I usually like to wait a day after viewing before I write a review on a film, but in instances where I get an overwhelming feeling that I’ve settled on a theme, I go right in.
Let me start off by saying that I am a fan of Quentin Tarantino, though I have to always double-check to make sure I’m spelling his name right. Off the top of the head I know he’s a film buff who loves Spaghetti Westerns. I also remember reading somewhere that he worked at a video store when he was younger and may have watched every VHS in the place. What’s a VHS you ask? Long story. To finish off this quick bio, If I had to choose I’d say gruesome violence and witty dialogue are his two most recognizable trademarks.
Before I go off into an analysis of the director let me take us back to the ‘film buff’ thing. This guy is a student of film history. In case you’re wondering why I’m spending so much time on Mr. Tarantino it’s because I feel you’ll have to know about him in order to fully digest this film.
The film starts off with a creative screen format which now makes even more sense to me then it did when I first saw it. I’m not going to spend much time on the story here because the truth is I’m pretty sure I’m going to have to do some research to fully understand it.
The three lead actors (Brad Pitt, Leonardo Dicaprio, and Margot Robbie) all do a great job here, but Leo might be looking at an Oscar nod if the academy is paying attention.
Without providing any spoilers I can tell you that this movie is based on some real-life murders that happened in Hollywood. You will know of a few names, but some I’m going to look up after I write this. There are a lot of obvious and not so obvious Hollywood “easter eggs” in this film and that’s sort of the ‘secret sauce’ that brings all the ingredients together.
I didn’t look up Rick Dalton, Cliff Booth or whomever they may be modeled after before writing this for good reason. I didn’t want the truth to start working its way into this review. I didn’t want real events or someone else’s opinion to alter my original thoughts. As for Sharon Tate, I knew a little about her story coming in and although I’m still trying to figure out where she fits in (besides the obvious) I can tell you that you have to pay close attention to her scenes.
Right now let’s take a moment to put things in perspective. This is Tarantino’s 9th film and from what I’ve heard he says he’s only making 10. Do you think he’s going to just throw crap at the wall and see if it sticks? In my opinion, this is a parody of Hollywood, almost a mockumentary of sorts. But, it can’t solely be defined as such. It’s actually much more.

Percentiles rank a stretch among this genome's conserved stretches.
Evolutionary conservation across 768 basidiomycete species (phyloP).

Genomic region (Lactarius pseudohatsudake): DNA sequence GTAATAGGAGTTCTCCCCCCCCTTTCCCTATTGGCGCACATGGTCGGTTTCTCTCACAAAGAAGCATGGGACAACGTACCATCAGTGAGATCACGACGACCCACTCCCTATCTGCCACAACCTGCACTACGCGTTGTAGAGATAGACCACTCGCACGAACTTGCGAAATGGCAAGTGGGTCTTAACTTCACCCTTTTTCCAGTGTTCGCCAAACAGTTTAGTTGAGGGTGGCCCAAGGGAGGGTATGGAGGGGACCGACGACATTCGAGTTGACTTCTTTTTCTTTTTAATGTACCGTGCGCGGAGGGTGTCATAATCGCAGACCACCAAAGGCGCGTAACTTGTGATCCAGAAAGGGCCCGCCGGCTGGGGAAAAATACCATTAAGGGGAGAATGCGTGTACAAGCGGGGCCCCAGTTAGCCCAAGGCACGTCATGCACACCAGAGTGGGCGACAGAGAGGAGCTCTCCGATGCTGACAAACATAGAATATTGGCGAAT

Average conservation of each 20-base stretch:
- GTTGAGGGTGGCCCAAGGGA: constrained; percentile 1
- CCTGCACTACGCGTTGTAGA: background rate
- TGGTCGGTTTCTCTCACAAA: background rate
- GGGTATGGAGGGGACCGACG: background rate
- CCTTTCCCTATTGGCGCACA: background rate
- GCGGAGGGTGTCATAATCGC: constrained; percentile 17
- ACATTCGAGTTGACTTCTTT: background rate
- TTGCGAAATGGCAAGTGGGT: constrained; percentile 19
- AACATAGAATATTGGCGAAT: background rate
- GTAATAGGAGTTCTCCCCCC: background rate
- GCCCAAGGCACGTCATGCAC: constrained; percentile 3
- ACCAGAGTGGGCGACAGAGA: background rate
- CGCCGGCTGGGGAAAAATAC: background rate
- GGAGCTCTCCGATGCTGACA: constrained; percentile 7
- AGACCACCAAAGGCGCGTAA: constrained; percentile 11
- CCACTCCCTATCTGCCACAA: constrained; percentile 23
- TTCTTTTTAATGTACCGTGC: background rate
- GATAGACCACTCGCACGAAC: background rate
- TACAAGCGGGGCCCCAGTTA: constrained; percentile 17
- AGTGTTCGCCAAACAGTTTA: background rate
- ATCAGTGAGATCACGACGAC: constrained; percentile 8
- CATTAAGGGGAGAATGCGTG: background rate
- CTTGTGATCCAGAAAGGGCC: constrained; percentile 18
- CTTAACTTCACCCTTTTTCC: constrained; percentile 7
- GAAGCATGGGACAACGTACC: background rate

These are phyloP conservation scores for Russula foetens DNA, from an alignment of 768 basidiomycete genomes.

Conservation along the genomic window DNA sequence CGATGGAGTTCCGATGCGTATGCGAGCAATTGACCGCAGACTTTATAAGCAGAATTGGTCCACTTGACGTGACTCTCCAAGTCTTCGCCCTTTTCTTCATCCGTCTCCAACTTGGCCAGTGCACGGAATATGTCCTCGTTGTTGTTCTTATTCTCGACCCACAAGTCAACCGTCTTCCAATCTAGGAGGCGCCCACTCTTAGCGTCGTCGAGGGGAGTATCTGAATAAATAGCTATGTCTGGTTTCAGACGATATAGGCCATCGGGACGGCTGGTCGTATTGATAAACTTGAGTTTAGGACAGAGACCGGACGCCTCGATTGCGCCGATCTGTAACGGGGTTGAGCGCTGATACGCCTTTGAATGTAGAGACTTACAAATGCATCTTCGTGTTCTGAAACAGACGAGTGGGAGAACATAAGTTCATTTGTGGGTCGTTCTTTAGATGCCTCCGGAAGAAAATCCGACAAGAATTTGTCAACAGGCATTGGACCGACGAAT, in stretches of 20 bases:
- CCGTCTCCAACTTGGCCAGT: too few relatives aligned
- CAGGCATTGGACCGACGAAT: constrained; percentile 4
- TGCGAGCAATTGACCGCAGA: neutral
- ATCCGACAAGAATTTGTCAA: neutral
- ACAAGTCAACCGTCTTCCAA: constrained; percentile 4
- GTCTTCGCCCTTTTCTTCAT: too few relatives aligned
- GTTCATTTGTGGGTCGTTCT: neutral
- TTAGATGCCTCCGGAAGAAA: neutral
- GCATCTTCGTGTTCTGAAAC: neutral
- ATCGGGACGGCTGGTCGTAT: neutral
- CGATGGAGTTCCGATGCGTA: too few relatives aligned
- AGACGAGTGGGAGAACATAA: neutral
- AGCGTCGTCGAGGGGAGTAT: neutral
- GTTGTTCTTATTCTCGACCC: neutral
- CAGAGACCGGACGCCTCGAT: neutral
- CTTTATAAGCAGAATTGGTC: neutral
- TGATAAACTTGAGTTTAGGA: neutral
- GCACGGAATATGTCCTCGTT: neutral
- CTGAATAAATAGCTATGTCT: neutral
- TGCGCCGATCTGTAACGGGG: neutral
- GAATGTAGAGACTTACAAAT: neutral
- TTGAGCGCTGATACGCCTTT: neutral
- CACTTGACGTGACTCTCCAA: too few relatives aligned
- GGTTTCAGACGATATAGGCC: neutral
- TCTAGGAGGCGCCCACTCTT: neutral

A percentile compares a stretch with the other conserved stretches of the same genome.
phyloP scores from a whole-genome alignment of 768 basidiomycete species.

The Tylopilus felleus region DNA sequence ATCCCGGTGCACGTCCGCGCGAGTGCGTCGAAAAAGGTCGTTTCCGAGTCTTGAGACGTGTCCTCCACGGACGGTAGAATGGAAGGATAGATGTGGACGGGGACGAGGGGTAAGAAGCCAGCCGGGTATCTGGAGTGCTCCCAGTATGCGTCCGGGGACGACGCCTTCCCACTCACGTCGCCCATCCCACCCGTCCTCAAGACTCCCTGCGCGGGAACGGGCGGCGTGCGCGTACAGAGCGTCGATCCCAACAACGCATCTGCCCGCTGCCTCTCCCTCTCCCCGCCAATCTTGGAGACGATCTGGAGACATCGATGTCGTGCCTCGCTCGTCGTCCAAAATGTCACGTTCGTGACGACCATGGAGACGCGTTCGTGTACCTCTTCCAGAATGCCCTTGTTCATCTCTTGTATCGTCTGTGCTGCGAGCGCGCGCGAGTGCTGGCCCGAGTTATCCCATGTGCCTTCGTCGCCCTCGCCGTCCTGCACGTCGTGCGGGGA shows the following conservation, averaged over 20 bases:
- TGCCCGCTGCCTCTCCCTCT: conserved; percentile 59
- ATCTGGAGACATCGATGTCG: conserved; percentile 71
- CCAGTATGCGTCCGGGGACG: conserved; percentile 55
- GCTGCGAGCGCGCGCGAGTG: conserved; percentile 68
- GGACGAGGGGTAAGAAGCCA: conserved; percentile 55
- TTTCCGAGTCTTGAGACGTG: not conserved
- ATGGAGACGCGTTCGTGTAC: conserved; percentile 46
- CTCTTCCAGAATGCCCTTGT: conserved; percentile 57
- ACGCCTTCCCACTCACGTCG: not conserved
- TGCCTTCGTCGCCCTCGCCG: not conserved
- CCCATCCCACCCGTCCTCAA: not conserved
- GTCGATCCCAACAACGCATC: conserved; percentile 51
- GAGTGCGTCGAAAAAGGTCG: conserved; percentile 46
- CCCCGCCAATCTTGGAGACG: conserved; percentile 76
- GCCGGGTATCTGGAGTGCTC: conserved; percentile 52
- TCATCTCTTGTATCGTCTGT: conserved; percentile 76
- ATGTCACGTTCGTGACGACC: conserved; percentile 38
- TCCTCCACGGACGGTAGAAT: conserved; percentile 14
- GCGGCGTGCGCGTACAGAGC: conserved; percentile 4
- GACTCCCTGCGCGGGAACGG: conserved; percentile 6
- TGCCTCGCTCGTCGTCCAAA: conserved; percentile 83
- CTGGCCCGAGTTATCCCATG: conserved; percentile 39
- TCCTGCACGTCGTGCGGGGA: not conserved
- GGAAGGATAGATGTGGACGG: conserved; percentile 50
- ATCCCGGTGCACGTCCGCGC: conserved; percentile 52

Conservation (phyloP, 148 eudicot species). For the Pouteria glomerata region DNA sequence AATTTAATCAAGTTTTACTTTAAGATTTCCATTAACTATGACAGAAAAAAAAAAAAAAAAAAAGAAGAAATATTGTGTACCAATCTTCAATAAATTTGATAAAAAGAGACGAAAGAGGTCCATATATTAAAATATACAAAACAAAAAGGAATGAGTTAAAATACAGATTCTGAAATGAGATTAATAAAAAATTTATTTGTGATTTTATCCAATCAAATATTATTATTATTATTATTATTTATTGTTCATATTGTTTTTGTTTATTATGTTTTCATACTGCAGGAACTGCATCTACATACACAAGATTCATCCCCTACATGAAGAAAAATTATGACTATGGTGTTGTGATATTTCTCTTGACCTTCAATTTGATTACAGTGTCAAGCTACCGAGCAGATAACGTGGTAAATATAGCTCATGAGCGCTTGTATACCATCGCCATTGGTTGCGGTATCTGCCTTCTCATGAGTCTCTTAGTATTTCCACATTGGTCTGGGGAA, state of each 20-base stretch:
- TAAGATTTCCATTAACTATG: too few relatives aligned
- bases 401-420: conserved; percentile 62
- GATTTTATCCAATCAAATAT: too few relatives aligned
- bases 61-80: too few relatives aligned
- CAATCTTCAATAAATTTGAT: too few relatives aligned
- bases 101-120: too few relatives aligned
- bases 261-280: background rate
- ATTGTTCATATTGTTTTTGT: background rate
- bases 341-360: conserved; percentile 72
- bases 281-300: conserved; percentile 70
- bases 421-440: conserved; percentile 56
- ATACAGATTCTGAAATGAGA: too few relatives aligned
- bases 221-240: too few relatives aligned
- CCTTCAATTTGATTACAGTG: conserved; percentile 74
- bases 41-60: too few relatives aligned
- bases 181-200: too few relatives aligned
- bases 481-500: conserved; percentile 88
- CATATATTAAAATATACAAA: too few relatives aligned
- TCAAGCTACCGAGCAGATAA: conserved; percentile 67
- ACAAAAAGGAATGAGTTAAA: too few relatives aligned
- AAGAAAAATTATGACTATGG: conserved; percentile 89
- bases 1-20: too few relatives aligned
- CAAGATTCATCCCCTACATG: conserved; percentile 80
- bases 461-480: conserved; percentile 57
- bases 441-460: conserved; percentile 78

Just like all Tarantino films, there are dull moments here, but staying true to form those memorable scenes make the 2h 41m run time worth it. For instance, remember I said that Leo might be due an Academy Award for this role? There are three scenes to look for.
In one scene Leo’s Rick Dalton is scolding himself after flubbing lines. In another he gives us a surreal account of how actors juggle their own emotions with their lines while staying in character. In the third, he displays the most believable acting I think I’ve ever seen on film short of Denzel Washington In Glory. If you think I’m overreacting with the Academy Award talk, check out what Christoph Waltz did with a Tarantino role. TWICE.
When the credits rolled I didn’t know what to think, but after marinating in the bloody mary and margarita juices for awhile I get it. This film is a story about what happens behind the scenes in Tinsel Town. Just stop and analyze the title. ‘Once Upon A Time’ In Hollywood. The parallels between fact and fiction in movies are on display here. But, that’s just my opinion.
For now, I’m going to give this a slightly higher rating than I want to based on the fact that I know the filmmaker’s intent is to make you research film and American history to get the full story. That’s pretty ballsy and creative if you ask me. I still don’t know what the cigarette was about.
Yes, there were boring moments but I have the funny feeling those moments were only boring to me because I don’t know the backstory behind them. In his 9th of a 10 film opus, Tarantino has constructed a film for film lovers, something that would have been risky at the start of his career. It might sound far-fetched but I think Once Upon A Time In Hollywood could serve as inspiration.
Struggling actors will be inspired by Rick Dalton, Sharon Tate, and Trudi’s story. Stuntmen will be inspired by Cliff Booth’s story. Aspiring Directors will be inspired by Tarintino’s…story. Once upon a time in Hollywood, the magic happened behind the screen.
My rating for Once Upon a Time In Hollywood is 8/10 for the reasons listed above.